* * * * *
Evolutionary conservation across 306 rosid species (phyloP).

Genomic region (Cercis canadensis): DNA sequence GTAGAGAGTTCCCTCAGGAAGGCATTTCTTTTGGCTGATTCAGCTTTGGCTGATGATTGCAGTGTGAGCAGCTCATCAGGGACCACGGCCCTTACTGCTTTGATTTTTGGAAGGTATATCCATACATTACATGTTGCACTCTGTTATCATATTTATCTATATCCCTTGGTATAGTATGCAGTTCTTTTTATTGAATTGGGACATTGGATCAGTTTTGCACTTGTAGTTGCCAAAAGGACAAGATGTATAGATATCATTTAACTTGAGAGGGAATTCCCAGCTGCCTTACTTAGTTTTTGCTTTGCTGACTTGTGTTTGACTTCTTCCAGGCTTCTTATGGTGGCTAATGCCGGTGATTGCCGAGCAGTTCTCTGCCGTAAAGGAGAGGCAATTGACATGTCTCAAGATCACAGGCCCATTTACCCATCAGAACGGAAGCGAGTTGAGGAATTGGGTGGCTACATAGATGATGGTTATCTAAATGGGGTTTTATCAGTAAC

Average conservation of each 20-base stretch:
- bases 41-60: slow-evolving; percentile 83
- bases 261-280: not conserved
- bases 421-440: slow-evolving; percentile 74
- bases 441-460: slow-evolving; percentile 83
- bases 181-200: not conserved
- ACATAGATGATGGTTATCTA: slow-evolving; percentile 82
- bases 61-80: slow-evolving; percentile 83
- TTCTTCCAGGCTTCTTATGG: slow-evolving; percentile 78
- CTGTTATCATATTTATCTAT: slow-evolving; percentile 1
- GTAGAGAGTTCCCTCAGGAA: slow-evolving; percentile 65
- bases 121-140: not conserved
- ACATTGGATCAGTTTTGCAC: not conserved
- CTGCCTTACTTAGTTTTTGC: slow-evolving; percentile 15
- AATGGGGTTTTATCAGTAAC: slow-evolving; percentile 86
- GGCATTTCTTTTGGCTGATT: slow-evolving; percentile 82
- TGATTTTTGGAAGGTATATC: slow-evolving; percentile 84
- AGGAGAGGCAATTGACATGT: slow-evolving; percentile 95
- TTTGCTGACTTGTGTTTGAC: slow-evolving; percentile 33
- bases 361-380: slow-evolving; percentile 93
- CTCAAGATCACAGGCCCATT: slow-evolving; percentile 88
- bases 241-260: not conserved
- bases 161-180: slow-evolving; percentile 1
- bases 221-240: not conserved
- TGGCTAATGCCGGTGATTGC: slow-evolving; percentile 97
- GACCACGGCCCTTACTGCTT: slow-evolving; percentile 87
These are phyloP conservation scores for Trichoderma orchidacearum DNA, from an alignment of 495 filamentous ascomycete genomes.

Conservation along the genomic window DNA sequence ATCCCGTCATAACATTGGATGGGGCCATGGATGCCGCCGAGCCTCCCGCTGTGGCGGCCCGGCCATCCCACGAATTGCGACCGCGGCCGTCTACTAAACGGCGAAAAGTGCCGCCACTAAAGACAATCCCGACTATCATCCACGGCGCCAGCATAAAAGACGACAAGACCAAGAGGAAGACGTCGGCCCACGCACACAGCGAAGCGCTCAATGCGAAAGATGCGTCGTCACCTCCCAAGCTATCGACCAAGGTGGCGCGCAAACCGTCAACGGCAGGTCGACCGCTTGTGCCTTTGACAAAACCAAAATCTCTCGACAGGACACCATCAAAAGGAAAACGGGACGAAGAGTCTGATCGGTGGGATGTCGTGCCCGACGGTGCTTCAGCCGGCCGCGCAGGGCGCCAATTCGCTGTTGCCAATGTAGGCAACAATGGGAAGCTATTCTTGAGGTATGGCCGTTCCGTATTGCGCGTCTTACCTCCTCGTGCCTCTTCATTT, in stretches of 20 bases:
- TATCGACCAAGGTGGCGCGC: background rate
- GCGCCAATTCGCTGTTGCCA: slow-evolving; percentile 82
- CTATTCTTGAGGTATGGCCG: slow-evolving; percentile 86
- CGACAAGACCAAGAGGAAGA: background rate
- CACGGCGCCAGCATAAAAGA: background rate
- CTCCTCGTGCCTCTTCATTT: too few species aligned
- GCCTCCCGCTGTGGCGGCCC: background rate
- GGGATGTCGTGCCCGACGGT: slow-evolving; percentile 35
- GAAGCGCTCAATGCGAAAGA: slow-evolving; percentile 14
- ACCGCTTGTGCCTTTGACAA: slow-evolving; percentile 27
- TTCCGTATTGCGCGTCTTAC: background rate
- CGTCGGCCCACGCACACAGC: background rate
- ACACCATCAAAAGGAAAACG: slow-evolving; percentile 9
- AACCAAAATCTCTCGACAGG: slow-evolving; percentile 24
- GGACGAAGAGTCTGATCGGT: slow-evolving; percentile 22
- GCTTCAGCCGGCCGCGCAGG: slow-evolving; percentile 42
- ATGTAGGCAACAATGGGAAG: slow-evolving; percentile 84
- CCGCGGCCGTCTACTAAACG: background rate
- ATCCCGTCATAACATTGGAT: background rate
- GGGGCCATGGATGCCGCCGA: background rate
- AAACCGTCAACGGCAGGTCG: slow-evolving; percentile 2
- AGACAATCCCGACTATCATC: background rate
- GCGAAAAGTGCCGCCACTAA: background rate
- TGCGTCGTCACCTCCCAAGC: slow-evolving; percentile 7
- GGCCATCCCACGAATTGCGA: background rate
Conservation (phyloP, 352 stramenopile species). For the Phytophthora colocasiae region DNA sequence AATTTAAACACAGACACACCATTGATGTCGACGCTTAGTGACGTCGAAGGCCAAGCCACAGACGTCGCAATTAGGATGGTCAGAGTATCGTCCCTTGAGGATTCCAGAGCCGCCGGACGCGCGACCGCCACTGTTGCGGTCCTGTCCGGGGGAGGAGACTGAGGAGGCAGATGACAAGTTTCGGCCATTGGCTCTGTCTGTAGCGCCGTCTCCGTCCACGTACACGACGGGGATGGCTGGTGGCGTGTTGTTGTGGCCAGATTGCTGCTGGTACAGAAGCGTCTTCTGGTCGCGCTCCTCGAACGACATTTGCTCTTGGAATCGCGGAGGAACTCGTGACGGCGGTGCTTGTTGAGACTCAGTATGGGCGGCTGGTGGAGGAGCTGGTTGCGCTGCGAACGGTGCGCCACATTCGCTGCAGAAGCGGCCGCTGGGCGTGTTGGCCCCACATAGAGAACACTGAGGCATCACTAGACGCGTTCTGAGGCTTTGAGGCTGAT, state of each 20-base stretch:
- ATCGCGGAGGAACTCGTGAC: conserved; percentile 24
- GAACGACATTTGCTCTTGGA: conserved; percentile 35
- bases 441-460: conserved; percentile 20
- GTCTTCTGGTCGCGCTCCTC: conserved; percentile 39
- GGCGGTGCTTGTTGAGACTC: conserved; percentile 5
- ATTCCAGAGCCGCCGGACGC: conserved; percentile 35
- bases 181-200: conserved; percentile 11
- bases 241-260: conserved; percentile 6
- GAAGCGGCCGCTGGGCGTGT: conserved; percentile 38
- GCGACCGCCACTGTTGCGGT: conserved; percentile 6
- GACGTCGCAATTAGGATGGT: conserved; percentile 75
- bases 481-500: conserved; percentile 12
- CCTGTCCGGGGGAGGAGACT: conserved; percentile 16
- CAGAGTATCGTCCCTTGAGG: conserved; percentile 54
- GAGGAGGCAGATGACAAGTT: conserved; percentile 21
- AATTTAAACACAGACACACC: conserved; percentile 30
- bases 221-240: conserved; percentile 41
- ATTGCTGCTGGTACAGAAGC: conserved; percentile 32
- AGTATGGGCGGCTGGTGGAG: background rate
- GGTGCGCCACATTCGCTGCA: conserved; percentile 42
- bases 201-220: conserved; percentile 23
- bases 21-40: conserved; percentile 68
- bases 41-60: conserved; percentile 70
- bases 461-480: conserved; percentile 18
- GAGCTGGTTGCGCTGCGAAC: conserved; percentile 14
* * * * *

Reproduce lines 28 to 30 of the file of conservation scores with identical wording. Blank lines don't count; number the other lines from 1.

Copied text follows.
- GACCACGGCCCTTACTGCTT: slow-evolving; percentile 87
These are phyloP conservation scores for Trichoderma orchidacearum DNA, from an alignment of 495 filamentous ascomycete genomes.

Conservation along the genomic window DNA sequence ATCCCGTCATAACATTGGATGGGGCCATGGATGCCGCCGAGCCTCCCGCTGTGGCGGCCCGGCCATCCCACGAATTGCGACCGCGGCCGTCTACTAAACGGCGAAAAGTGCCGCCACTAAAGACAATCCCGACTATCATCCACGGCGCCAGCATAAAAGACGACAAGACCAAGAGGAAGACGTCGGCCCACGCACACAGCGAAGCGCTCAATGCGAAAGATGCGTCGTCACCTCCCAAGCTATCGACCAAGGTGGCGCGCAAACCGTCAACGGCAGGTCGACCGCTTGTGCCTTTGACAAAACCAAAATCTCTCGACAGGACACCATCAAAAGGAAAACGGGACGAAGAGTCTGATCGGTGGGATGTCGTGCCCGACGGTGCTTCAGCCGGCCGCGCAGGGCGCCAATTCGCTGTTGCCAATGTAGGCAACAATGGGAAGCTATTCTTGAGGTATGGCCGTTCCGTATTGCGCGTCTTACCTCCTCGTGCCTCTTCATTT, in stretches of 20 bases: